After leaving the island, we went by one of the libraries that was accepting library books for Lee County. They were not open, so I put the books back in the car. In a different part of the building early voting was going on. I learned later that we would have been able to vote in the midterms at any location in the county, but by the time I got the message we were back in South Carolina. It was the first time in 30 years, that I did not get to vote. At that time we were in Australia and did not request absentee ballots in time.

Wednesday, October 26. We did not go back to Sanibel the next day. We have not been back to the island since. We may never go back again. We were physically and emotionally drained! We took another day off. We thought we had paid for Wednesday night, but we had not. Fortunately, they had a room for us. We bought a few more groceries and finished off the veggies that were beginning to show their age. Modified atmosphere packaging only protects fresh vegetables before the bag is opened.

Thursday and Friday, October 27 & 28. We were ready to depart Southwest Florida and return to Spartanburg. We skipped The Villages and traveled on the Florida Turnpike. Turns out the turnpike goes under a bridge for golf carts in The Villages. That place is huge! We also encountered a brutal rainstorm along the way. We stopped in Macon to visit friends and do some banking business. Then it was back to South Carolina. We were impressed with the number of trucks on I-75 and I-85 trying to keep the overworked supply chains going. In the 32 days from the day before Ian to our return to our in-law apartment, we spent 14 nights in La Quinta hotels. Living in an apartment and not on the road is so much better that staying in hotels. The ‘free’ breakfasts featuring similar items get very old, very fast.

What we lost. Looking back on the past two months, it is easy to list everything we lost including:

  • our car,
  • our home,
  • our pool,
  • almost all our possessions,
  • a job,
  • a church,
  • the beach a short walk away,
  • wonderful flat bike trails,
  • fellowship at the food pantry,
  • one-on-one time with close friends,
  • cocktail hours next door at 4PM on Sunday, and
  • organic veggie boxes.

What we still have. Despite these losses, we have many blessings to include:

  • each other,
  • Sweetie,
  • family and friends who stepped up to help,
  • a few new friends,
  • our physical health,
  • our emotional stability on most days,
  • lots of food-themed tee-shirts,
  • clothes contributed from family and friends, and
  • our savings.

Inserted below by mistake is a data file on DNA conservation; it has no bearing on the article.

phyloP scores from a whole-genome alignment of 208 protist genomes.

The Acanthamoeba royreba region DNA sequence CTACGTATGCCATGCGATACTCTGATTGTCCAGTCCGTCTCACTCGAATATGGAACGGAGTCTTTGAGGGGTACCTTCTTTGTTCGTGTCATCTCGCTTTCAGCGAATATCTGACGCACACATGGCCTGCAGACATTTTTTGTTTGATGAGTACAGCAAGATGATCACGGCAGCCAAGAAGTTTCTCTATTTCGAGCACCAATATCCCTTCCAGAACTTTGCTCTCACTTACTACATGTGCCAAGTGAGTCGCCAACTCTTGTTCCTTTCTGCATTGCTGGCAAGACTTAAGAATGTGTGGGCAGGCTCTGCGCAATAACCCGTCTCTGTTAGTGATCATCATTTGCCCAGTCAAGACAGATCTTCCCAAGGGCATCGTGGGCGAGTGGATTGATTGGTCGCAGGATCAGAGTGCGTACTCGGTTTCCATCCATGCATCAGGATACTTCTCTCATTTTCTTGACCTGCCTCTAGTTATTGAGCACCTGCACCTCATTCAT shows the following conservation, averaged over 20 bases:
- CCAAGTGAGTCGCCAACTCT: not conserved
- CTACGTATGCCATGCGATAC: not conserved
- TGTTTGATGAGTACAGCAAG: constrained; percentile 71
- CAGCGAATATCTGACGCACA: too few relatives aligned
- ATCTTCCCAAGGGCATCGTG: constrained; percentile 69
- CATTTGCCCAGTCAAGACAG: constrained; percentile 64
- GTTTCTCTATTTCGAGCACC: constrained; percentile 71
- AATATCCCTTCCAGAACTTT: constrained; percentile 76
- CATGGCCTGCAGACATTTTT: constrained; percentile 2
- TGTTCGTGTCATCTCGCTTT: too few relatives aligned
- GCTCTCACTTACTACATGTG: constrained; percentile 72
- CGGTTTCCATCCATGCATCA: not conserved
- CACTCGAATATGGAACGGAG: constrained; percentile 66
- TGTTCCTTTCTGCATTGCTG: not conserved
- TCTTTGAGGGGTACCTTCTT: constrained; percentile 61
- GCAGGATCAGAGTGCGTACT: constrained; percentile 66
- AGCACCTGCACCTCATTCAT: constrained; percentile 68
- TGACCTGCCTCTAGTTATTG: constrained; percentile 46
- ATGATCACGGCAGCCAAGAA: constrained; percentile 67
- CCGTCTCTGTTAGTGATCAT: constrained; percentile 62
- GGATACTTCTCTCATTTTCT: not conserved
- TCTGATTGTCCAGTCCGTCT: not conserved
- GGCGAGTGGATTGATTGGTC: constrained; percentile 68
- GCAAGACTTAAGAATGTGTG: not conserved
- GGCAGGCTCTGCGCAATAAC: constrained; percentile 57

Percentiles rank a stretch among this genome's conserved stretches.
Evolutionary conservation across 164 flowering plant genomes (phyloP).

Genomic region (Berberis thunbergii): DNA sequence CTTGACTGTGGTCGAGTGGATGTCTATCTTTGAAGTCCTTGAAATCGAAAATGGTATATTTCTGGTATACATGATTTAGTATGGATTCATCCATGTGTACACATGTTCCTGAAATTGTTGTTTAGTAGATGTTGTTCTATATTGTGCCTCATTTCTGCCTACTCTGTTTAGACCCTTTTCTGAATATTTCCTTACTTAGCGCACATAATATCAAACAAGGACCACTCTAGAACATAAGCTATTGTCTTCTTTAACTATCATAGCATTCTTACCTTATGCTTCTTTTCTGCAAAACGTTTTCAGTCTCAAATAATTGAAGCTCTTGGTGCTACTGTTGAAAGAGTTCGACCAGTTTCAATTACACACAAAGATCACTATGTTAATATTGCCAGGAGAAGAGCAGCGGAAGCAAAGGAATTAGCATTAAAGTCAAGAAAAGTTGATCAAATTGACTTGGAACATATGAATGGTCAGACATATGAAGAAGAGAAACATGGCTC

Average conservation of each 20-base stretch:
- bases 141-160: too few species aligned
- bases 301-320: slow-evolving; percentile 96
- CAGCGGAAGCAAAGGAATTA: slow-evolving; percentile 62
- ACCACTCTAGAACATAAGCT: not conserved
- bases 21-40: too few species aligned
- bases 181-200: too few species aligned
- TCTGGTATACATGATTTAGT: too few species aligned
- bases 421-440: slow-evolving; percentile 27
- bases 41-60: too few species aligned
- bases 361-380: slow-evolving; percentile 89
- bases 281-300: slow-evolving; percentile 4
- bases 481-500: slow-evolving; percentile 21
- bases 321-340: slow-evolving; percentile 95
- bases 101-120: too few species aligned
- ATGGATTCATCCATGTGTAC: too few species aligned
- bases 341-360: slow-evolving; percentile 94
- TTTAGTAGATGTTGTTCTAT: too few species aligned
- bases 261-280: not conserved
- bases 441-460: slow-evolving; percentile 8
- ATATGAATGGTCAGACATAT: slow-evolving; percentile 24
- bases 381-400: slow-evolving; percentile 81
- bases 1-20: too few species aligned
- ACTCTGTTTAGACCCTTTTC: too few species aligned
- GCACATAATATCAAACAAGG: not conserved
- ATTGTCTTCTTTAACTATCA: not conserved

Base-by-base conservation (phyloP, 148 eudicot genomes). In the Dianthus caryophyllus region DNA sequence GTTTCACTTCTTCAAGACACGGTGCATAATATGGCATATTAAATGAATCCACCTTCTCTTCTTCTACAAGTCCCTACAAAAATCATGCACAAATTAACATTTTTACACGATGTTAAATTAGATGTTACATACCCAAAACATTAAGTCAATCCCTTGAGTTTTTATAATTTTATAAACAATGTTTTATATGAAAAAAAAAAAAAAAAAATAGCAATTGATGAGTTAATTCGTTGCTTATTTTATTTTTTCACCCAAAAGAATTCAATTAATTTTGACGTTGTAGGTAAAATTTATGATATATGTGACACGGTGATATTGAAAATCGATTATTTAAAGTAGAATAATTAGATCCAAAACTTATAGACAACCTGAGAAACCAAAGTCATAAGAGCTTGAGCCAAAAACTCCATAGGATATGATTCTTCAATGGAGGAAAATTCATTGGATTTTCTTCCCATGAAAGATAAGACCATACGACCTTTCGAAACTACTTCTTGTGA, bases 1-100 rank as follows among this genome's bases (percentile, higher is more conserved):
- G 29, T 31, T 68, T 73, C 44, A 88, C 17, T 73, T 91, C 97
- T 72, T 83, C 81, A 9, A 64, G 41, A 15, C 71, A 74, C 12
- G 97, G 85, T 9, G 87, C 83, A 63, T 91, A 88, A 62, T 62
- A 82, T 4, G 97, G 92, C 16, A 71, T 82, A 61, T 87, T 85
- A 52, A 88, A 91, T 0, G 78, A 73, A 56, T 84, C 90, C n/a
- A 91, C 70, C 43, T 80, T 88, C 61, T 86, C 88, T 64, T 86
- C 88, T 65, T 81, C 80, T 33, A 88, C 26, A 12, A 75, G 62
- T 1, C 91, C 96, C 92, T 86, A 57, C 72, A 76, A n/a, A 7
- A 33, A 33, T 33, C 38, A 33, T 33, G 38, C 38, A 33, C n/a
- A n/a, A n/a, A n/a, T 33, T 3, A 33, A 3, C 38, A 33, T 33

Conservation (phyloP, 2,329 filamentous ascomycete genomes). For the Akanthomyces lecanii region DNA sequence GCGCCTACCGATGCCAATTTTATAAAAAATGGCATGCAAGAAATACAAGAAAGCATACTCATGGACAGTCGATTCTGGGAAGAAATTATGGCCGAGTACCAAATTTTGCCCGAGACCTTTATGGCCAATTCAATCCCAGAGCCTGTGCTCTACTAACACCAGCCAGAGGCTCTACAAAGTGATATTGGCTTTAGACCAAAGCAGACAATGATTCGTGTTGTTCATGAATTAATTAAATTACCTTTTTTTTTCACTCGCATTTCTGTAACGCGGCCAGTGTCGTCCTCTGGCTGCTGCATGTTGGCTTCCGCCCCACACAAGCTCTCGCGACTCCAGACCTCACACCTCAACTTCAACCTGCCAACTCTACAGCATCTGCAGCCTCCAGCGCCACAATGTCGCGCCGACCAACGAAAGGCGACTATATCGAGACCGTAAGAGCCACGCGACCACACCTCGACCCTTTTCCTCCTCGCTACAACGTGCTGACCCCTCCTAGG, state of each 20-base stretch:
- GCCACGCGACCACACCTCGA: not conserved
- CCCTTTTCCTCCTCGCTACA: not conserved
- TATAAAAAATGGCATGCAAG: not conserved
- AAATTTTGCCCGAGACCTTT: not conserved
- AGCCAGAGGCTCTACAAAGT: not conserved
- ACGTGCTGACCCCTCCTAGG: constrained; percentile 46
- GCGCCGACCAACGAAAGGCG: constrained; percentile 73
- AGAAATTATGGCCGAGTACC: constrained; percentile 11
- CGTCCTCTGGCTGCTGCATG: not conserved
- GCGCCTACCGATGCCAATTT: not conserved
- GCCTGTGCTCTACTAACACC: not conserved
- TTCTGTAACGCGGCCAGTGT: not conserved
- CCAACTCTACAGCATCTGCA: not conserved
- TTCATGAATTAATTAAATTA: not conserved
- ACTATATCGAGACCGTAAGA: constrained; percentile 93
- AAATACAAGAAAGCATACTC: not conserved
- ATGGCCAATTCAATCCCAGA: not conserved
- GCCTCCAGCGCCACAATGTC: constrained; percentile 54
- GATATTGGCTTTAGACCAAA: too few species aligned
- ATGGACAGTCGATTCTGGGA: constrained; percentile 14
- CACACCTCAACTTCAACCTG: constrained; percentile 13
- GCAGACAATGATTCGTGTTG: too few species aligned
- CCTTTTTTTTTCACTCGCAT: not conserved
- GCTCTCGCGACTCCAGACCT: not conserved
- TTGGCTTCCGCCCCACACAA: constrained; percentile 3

Insurance update and finances. Dealing with insurance is a difficult task. The flood adjuster was reasonably easy to deal with. Despite following up on his suggestion, though, we have not yet seen our $30,000 check for flood damage, six weeks after we sent in the request. Meanwhile I needed to scrape up an additional of $17,250 to pay the contractor who cleaned up and remediated the house. Our yard crew cleaned up the yard including the fallen trees before the wind adjuster could see the damage. I learned about the settlement on wind this past weekend, but it is very confusing as to how much we will receive. They are expecting that I will rebuild, but that is not going to happen. I am not sure I will receive any money from them without rebuilding. Very confusing; very frustrating. No word as of yet when we will hear on our settlement for flood damage. It should be a big check, but who knows?

Thoughts on food. Life on the road is difficult when it comes to food. Even a fast-food lover can get tired of fast food. Our dietary pattern has has shifted. We generally have breakfast cereal with milk in the morning and eat our main meal of the day about 2:00-3:00 in the afternoon. We may have a snack or two in the evening but no meal. I now down a single beer most evenings, which represents a doubling of alcohol consumption from before Ian. At my current location I don’t have a full kitchen.

My oven is a conventional application within a microwave oven. I have not become accustomed to using it as a conventional oven. Both times I used it I burned my hand pulling out the dish. I also find that I am not cooking meals but cooking food with maybe one meat and one vegetable or maybe a bag of chips. The most complex meal I have fixed to date is Italian sausage, pepper, and onions. We still eat out two or three times a week. I have found a new favorite food. I substitute pesto on my gluten-free crust for tomato sauce at the local pizza place. Toppings include mozzarella and chunks of Italian sausage.

NEXT WEEK: Homeless, climate refugees

 

 

11 thoughts on “Return to Sanibel and the Aftermath of Ian

  1. You never realize the toll things take on you, even your eating habits, and all the little things involved on top of the obvious catastrophic ones. Glad you both are safe, and hope that you are able to return to Sanibel to make new, better memories.

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    1. All so true, Deb. At this point we are not interested in returning. That may change. I don’t even want to be within 50 miles of a coast. More sad than bitter. Sanibel meant so much to us. So did the church. We are mending, slowly but mending nonetheless.

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  2. I am happy that the three of you are safe. Sorry and sad to see the devastation and loss of property and valuables. Where do you plan to settle down? Lmk, if I can be of any help!

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  3. I am sorry you lost your home, I am grateful you, your wife, and Sweetie are safe and have each other. If you send a list of the shirts lost, I know some friends who will search diligently to help you replace them. Additionally, if there is anything I can do to help in any way PM me on FB and I will send you direct contact information and happily help.

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    1. WOW! What an offer! I am happy that I was able to save most of them. I really don’t know which ones I am missing. I will treasure the ones I have. I am not sure that wearing food tee-shirts will be appreciated by my peers like they were by my students. I loved teaching, but most of all I loved getting students to think and consider alternative visions. Wishing you the best, Dr. S.

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      1. Hi Kitty, I never anticipated that I would lose any of them. I put about 15-20 in my dresser and wore a different one each day. They were great in the classroom and in a beach community. The others I stored under my bed in plastic containers that could be sealed. As Joni Mitchell told us “Don’t it always seem to go That you don’t know what you’ve got ’til it’s gone? They paved paradise and put up a parking lot” Rob